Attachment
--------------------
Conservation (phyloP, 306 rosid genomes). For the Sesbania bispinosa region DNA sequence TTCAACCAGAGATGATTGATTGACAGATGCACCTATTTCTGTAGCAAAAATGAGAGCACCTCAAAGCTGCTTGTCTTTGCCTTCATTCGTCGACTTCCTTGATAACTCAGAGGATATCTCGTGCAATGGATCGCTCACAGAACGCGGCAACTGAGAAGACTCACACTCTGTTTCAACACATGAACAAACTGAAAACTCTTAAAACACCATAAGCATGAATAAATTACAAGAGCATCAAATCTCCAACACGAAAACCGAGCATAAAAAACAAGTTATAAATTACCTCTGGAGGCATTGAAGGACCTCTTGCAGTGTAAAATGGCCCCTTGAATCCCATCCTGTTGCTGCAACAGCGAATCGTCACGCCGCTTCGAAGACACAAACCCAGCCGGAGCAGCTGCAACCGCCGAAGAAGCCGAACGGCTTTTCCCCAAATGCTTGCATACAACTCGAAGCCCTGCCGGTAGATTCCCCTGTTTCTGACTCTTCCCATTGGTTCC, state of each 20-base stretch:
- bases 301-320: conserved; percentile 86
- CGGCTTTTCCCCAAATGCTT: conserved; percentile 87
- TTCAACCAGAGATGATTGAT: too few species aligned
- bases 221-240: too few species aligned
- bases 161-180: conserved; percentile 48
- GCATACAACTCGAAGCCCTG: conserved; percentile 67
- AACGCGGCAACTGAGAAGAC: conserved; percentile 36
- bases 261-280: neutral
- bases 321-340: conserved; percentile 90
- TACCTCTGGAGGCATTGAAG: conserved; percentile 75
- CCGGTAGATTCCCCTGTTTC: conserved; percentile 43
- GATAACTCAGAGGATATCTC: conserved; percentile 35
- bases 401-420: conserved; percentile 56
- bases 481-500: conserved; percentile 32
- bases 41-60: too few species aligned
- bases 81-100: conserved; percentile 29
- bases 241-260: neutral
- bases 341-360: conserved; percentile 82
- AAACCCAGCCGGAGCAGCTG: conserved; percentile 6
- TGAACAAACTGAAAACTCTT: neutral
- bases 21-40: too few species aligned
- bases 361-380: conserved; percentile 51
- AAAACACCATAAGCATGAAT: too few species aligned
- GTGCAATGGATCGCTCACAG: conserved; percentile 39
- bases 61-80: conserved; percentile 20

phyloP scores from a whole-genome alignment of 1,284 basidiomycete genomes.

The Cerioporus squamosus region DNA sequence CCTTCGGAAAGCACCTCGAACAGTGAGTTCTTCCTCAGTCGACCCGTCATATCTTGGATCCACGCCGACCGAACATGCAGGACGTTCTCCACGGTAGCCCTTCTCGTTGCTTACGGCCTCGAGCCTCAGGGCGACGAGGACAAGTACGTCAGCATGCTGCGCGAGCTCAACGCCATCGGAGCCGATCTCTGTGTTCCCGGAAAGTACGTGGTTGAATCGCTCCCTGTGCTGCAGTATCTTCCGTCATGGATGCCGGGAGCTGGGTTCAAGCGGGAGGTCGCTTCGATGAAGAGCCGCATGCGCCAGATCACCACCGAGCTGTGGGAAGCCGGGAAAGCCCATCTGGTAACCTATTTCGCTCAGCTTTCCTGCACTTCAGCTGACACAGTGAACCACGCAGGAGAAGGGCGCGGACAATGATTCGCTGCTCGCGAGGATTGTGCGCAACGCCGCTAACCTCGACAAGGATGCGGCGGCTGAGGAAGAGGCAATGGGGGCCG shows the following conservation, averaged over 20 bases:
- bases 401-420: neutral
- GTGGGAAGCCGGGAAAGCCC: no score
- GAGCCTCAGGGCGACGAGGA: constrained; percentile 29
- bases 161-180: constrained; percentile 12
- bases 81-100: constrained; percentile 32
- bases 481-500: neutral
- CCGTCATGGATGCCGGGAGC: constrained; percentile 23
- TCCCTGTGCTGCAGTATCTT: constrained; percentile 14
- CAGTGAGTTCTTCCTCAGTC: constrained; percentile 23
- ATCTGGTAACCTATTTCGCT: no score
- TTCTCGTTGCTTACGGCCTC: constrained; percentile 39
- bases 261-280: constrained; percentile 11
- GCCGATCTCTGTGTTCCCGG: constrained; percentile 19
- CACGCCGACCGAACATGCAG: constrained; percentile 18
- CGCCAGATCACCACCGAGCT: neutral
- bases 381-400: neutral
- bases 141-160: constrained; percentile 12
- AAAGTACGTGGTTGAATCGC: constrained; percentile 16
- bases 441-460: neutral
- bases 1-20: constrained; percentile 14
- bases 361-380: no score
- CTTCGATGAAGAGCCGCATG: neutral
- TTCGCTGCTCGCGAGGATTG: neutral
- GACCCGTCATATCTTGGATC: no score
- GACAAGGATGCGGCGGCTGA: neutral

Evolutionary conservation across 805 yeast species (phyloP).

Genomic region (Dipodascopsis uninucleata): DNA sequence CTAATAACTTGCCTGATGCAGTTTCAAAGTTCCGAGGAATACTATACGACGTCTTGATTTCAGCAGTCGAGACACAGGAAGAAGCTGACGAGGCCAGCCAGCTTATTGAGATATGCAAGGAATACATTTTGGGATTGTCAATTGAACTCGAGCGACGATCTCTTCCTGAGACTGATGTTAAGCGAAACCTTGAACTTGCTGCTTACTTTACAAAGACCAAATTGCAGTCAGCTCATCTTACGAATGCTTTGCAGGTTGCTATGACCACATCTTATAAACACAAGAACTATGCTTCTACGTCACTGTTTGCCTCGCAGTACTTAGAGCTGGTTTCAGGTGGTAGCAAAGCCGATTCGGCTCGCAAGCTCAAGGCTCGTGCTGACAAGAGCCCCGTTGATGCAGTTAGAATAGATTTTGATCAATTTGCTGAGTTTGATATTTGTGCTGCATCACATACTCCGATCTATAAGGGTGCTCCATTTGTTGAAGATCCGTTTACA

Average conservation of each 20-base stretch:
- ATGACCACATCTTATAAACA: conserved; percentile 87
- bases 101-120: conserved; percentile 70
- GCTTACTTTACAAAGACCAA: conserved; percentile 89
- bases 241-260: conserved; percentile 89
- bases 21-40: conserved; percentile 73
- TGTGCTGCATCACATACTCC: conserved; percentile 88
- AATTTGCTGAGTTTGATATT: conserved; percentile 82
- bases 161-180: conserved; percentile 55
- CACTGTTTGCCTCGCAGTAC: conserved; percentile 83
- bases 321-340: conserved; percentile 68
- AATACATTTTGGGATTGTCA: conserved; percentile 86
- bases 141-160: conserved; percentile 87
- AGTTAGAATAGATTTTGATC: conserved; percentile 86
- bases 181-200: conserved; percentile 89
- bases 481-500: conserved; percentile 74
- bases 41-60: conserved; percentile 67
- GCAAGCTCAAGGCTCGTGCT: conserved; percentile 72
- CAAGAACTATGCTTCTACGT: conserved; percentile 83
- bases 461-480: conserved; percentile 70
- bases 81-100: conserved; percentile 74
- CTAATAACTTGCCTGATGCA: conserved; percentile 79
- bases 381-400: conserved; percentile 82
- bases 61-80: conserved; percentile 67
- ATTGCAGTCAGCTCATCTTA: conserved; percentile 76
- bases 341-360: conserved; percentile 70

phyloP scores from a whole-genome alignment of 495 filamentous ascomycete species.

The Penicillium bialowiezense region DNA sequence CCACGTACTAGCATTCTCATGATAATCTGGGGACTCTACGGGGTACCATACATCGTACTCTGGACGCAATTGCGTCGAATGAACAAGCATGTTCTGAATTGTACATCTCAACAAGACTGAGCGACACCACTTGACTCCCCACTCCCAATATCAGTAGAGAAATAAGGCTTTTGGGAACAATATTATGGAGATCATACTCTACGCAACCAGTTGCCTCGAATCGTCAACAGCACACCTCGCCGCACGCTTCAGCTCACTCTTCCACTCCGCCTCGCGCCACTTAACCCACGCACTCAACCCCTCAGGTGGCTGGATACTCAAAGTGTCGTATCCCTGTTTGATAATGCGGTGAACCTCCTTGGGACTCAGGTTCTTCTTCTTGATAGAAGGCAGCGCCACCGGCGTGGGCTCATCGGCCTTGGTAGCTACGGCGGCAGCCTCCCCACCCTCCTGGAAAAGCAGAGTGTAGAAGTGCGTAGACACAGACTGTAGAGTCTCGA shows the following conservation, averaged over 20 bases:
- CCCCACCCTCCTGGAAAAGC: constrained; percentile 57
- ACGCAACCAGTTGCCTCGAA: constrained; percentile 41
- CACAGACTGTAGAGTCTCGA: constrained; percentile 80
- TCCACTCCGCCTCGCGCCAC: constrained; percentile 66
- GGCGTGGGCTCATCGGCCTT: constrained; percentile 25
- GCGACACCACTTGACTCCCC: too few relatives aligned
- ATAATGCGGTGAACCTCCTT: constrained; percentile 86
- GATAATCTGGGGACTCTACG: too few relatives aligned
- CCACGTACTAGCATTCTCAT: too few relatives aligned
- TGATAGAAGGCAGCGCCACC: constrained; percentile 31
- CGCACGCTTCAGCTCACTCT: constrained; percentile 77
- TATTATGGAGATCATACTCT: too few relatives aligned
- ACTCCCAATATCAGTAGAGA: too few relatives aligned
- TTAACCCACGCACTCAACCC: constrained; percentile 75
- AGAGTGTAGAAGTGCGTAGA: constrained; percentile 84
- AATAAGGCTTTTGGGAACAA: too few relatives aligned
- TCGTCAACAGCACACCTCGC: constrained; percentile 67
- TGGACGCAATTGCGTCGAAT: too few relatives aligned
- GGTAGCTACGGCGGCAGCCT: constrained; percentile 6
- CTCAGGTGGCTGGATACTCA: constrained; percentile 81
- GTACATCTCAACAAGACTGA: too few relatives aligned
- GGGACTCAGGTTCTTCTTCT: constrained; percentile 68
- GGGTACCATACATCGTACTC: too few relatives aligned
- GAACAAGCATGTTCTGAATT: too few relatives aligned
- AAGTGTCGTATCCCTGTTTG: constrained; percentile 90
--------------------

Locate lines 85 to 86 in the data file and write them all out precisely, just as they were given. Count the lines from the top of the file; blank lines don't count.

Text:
- ACGCAACCAGTTGCCTCGAA: constrained; percentile 41
- CACAGACTGTAGAGTCTCGA: constrained; percentile 80